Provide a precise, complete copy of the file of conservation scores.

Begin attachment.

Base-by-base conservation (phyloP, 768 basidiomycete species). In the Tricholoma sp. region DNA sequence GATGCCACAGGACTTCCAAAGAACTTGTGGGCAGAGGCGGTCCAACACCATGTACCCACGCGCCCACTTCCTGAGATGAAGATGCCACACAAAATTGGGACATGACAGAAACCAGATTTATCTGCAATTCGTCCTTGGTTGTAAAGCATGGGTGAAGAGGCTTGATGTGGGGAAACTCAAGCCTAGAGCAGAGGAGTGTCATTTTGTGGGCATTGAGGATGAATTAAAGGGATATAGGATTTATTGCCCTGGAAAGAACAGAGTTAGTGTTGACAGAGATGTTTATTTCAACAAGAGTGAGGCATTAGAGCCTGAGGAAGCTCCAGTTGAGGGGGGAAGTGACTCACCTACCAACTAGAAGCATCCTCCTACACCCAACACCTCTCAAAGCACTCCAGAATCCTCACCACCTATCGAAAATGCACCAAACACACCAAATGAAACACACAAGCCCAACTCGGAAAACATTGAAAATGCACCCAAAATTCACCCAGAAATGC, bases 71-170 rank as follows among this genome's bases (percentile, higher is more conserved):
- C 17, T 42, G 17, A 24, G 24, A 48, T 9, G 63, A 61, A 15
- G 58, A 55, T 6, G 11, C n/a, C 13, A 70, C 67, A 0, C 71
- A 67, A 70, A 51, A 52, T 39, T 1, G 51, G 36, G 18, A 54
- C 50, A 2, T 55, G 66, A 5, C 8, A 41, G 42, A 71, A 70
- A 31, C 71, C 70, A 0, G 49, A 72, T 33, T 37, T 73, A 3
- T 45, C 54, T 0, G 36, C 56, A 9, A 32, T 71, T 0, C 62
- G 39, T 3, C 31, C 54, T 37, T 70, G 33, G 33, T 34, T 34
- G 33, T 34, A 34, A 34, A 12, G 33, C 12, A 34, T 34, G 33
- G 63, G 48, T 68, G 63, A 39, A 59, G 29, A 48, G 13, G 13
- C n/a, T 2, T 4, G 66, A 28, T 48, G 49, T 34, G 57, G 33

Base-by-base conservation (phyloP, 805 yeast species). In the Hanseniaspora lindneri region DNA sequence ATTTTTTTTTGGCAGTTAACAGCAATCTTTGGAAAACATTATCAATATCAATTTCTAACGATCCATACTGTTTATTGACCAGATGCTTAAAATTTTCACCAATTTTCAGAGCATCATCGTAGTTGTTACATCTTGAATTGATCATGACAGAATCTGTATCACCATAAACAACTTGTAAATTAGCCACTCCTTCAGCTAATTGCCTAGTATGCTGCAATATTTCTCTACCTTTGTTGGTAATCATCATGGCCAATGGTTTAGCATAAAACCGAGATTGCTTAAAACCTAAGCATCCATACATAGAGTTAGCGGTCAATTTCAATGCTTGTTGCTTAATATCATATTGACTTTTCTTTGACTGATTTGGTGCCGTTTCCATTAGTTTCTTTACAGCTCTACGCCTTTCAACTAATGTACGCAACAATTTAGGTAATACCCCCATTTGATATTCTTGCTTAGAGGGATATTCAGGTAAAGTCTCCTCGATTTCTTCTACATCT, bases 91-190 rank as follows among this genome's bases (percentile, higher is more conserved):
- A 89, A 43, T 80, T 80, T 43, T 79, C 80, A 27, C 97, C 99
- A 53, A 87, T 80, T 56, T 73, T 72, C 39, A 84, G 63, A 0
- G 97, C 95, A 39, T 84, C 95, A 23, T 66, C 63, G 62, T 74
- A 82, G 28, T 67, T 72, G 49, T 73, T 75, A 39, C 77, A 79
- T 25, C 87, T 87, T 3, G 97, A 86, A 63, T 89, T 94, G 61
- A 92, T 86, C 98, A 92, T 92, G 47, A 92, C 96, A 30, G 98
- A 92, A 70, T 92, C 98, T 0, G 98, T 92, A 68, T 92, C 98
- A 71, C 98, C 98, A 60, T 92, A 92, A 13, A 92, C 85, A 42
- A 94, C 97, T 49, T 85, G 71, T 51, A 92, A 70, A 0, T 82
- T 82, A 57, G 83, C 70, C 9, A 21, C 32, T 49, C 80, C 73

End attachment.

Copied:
Base-by-base conservation (phyloP, 768 basidiomycete species). In the Tricholoma sp. region DNA sequence GATGCCACAGGACTTCCAAAGAACTTGTGGGCAGAGGCGGTCCAACACCATGTACCCACGCGCCCACTTCCTGAGATGAAGATGCCACACAAAATTGGGACATGACAGAAACCAGATTTATCTGCAATTCGTCCTTGGTTGTAAAGCATGGGTGAAGAGGCTTGATGTGGGGAAACTCAAGCCTAGAGCAGAGGAGTGTCATTTTGTGGGCATTGAGGATGAATTAAAGGGATATAGGATTTATTGCCCTGGAAAGAACAGAGTTAGTGTTGACAGAGATGTTTATTTCAACAAGAGTGAGGCATTAGAGCCTGAGGAAGCTCCAGTTGAGGGGGGAAGTGACTCACCTACCAACTAGAAGCATCCTCCTACACCCAACACCTCTCAAAGCACTCCAGAATCCTCACCACCTATCGAAAATGCACCAAACACACCAAATGAAACACACAAGCCCAACTCGGAAAACATTGAAAATGCACCCAAAATTCACCCAGAAATGC, bases 71-170 rank as follows among this genome's bases (percentile, higher is more conserved):
- C 17, T 42, G 17, A 24, G 24, A 48, T 9, G 63, A 61, A 15
- G 58, A 55, T 6, G 11, C n/a, C 13, A 70, C 67, A 0, C 71
- A 67, A 70, A 51, A 52, T 39, T 1, G 51, G 36, G 18, A 54
- C 50, A 2, T 55, G 66, A 5, C 8, A 41, G 42, A 71, A 70
- A 31, C 71, C 70, A 0, G 49, A 72, T 33, T 37, T 73, A 3
- T 45, C 54, T 0, G 36, C 56, A 9, A 32, T 71, T 0, C 62
- G 39, T 3, C 31, C 54, T 37, T 70, G 33, G 33, T 34, T 34
- G 33, T 34, A 34, A 34, A 12, G 33, C 12, A 34, T 34, G 33
- G 63, G 48, T 68, G 63, A 39, A 59, G 29, A 48, G 13, G 13
- C n/a, T 2, T 4, G 66, A 28, T 48, G 49, T 34, G 57, G 33

Base-by-base conservation (phyloP, 805 yeast species). In the Hanseniaspora lindneri region DNA sequence ATTTTTTTTTGGCAGTTAACAGCAATCTTTGGAAAACATTATCAATATCAATTTCTAACGATCCATACTGTTTATTGACCAGATGCTTAAAATTTTCACCAATTTTCAGAGCATCATCGTAGTTGTTACATCTTGAATTGATCATGACAGAATCTGTATCACCATAAACAACTTGTAAATTAGCCACTCCTTCAGCTAATTGCCTAGTATGCTGCAATATTTCTCTACCTTTGTTGGTAATCATCATGGCCAATGGTTTAGCATAAAACCGAGATTGCTTAAAACCTAAGCATCCATACATAGAGTTAGCGGTCAATTTCAATGCTTGTTGCTTAATATCATATTGACTTTTCTTTGACTGATTTGGTGCCGTTTCCATTAGTTTCTTTACAGCTCTACGCCTTTCAACTAATGTACGCAACAATTTAGGTAATACCCCCATTTGATATTCTTGCTTAGAGGGATATTCAGGTAAAGTCTCCTCGATTTCTTCTACATCT, bases 91-190 rank as follows among this genome's bases (percentile, higher is more conserved):
- A 89, A 43, T 80, T 80, T 43, T 79, C 80, A 27, C 97, C 99
- A 53, A 87, T 80, T 56, T 73, T 72, C 39, A 84, G 63, A 0
- G 97, C 95, A 39, T 84, C 95, A 23, T 66, C 63, G 62, T 74
- A 82, G 28, T 67, T 72, G 49, T 73, T 75, A 39, C 77, A 79
- T 25, C 87, T 87, T 3, G 97, A 86, A 63, T 89, T 94, G 61
- A 92, T 86, C 98, A 92, T 92, G 47, A 92, C 96, A 30, G 98
- A 92, A 70, T 92, C 98, T 0, G 98, T 92, A 68, T 92, C 98
- A 71, C 98, C 98, A 60, T 92, A 92, A 13, A 92, C 85, A 42
- A 94, C 97, T 49, T 85, G 71, T 51, A 92, A 70, A 0, T 82
- T 82, A 57, G 83, C 70, C 9, A 21, C 32, T 49, C 80, C 73